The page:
President John D. Simon arrived outside McClintic-Marshall shortly after Tracie Catlett, of Louisville, Kentucky (and more recently Greensboro, North Carolina) and her husband pulled up to unload their car and help settle their son, Jack, into the dorm.
Simon, enjoying one of his favorite times on campus, greeted incoming students and the scores of MOOV (Made of Our Volunteers) representatives who were on hand assisting with move-in duties, including checking in students, directing traffic, unloading cars and delivering students’ belongings to their dorm rooms. In all, more than 1,300 staff, faculty and students volunteered.
In a bit of serendipity, the Catlett family had planted a Lehigh flag on their front lawn during their son’s high school graduation party to note his university choice. Their neighbor approached to let them know that her son—Simon—was president of Lehigh and that they ought to say hello to him when they got here. They did that—and posed for photos together with him too.
“I’m excited,” said Jack, after hauling boxes into his dorm. “I’m ready to move in.”
Catlett said her son, who planned to major in product design, had liked Lehigh from the start of his college search journey. She said the interdisciplinary approach to study had appealed to him.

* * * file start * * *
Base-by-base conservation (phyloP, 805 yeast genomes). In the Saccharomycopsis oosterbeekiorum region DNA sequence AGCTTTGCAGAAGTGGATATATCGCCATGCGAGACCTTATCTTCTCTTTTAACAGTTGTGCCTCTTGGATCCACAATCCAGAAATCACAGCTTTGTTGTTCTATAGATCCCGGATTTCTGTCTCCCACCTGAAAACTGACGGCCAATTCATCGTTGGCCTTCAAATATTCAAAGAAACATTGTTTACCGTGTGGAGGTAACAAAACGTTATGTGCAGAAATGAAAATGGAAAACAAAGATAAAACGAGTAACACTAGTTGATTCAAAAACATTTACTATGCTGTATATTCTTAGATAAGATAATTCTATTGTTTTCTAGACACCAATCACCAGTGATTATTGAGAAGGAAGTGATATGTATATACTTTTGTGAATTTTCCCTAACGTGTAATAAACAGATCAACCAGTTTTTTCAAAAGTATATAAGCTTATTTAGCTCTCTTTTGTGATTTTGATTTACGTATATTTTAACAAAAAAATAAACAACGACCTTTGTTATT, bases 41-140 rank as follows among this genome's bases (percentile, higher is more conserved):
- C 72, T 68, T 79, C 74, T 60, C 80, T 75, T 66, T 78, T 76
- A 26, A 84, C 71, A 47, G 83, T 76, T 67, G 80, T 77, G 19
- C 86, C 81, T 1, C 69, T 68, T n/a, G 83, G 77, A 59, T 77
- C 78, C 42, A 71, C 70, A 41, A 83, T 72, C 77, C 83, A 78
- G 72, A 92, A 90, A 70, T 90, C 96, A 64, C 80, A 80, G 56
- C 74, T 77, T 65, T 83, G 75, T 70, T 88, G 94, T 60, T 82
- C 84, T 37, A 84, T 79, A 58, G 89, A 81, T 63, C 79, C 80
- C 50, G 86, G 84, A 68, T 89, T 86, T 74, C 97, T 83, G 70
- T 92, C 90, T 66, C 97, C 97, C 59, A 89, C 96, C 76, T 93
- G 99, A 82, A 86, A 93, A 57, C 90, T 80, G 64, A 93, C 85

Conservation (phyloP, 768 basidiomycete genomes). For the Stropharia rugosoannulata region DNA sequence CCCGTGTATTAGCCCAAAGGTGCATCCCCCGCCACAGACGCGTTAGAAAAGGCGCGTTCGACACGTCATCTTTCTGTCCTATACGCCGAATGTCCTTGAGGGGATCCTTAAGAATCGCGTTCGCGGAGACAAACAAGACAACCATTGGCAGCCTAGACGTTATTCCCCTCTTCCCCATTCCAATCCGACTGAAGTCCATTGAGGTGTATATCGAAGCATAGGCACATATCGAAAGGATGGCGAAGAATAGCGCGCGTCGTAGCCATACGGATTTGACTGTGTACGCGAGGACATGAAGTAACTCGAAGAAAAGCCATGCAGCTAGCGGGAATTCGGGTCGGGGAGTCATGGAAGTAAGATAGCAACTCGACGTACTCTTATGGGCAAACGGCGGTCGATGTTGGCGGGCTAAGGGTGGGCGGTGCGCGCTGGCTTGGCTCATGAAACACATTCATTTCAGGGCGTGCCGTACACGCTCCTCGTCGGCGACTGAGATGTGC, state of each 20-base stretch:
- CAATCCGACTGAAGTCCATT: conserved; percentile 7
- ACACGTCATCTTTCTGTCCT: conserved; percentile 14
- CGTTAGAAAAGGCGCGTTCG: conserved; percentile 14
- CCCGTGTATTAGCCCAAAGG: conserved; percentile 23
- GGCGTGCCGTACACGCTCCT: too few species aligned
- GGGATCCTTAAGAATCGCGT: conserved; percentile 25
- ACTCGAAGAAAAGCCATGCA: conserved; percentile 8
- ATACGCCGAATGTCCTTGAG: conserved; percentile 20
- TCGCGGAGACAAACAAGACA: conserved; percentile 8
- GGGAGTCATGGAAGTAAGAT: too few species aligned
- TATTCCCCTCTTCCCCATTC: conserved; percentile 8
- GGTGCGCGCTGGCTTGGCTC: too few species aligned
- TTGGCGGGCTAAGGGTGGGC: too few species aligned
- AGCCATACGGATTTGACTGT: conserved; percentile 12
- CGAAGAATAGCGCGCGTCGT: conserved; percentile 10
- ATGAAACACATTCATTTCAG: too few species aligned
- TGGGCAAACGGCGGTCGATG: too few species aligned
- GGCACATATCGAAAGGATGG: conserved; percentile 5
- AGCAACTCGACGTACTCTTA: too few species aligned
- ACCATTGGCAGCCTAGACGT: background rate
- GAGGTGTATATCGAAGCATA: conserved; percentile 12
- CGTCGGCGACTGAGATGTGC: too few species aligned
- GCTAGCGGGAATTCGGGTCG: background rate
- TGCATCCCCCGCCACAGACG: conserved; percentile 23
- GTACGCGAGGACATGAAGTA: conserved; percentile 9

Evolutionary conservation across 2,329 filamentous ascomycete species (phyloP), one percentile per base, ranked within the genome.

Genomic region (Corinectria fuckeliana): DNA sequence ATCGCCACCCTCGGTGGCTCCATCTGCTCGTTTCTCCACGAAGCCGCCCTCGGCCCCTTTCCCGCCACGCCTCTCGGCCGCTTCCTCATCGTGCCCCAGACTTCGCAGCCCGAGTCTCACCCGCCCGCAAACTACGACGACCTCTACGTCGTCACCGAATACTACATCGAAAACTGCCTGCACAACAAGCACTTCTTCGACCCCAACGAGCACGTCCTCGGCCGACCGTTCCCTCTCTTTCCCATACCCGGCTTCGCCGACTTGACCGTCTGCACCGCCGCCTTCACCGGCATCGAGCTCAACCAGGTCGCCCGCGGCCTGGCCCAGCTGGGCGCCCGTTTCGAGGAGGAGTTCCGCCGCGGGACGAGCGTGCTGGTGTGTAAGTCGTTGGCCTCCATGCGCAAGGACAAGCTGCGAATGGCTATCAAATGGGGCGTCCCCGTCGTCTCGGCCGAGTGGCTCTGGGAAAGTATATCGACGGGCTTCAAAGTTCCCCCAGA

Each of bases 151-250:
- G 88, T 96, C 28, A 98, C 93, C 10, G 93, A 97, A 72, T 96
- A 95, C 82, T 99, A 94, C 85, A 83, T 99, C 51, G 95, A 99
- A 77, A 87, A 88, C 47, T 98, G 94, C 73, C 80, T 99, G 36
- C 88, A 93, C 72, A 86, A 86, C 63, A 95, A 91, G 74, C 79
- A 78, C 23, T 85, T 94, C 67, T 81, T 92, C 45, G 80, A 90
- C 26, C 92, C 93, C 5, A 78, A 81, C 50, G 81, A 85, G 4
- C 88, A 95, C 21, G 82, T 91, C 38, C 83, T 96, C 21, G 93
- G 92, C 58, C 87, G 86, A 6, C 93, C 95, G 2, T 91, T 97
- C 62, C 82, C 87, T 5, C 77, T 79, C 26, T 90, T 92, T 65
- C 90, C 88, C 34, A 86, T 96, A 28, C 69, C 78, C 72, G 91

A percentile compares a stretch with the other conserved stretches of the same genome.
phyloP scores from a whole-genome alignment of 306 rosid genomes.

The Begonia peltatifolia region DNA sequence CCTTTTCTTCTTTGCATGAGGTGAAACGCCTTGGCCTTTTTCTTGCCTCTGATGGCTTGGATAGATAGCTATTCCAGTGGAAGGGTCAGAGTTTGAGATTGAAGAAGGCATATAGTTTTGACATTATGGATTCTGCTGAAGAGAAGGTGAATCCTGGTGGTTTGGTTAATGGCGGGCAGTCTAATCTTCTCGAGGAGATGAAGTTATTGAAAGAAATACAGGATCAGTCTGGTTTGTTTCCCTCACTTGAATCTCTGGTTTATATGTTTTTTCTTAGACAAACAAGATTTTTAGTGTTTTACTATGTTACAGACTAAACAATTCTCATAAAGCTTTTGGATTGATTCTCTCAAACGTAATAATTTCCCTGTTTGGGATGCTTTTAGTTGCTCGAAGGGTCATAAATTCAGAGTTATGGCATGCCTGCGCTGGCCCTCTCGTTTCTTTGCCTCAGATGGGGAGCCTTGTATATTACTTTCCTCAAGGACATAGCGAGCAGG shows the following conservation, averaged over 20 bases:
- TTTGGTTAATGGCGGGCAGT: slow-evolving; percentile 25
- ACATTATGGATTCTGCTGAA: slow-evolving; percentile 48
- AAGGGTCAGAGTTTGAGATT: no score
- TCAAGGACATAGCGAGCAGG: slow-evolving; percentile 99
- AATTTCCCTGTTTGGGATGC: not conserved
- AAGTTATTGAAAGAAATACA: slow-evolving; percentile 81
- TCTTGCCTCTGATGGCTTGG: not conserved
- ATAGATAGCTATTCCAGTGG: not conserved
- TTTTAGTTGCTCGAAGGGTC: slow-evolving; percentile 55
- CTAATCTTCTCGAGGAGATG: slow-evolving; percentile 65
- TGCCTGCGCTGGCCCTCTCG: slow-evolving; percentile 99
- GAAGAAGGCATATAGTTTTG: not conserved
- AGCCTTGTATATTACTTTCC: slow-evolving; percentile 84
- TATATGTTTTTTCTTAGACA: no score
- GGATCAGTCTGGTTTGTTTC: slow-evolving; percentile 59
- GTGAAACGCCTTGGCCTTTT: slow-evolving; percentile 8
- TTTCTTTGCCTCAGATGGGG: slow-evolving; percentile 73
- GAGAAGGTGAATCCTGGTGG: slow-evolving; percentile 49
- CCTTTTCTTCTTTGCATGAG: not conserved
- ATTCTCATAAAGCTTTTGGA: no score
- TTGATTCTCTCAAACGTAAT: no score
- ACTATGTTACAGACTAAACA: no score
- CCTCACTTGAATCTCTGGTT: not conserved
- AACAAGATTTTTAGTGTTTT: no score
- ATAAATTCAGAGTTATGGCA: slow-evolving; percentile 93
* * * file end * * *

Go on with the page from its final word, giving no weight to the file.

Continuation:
Outside of Drinker House, about 20 members of the fraternity Phi Kappa Theta, along with other MOOV representatives greeted students and their families with chants of “Pop that trunk!” and “Welcome to Lehigh!”
Along University Drive, MOOV representatives swarmed each car that parked in front of a dorm building. In addition to chants, and speakers providing tunes as first-year students acquired their room keys, some MOOV volunteers blared music on their cell phones as they moved items from cars to rooms, creating a festive atmosphere both inside and out.
Julie Fisher, from the Great Neck region of Long Island, New York, was impressed with the check-in procedures as she dropped off her daughter Dani Fisher ’23, her first child to attend college, outside the Centennial 1 Complex.
“Everything has been amazing, so easy, so quick and very efficient,” Julie Fisher said. “I thought mobs of people, and we thought lines. I think that's all we thought. And so far, none of that has happened.”
It wasn’t just the reception outside her daughter’s new home that Fisher enjoyed, it was the entire check-in process.
“She got a welcoming committee, too, when she walked up to Iacocca Hall [for check-in],” Fisher said. “They're all like yelling and screaming and chanting her name. It's really been so warm and upbeat.”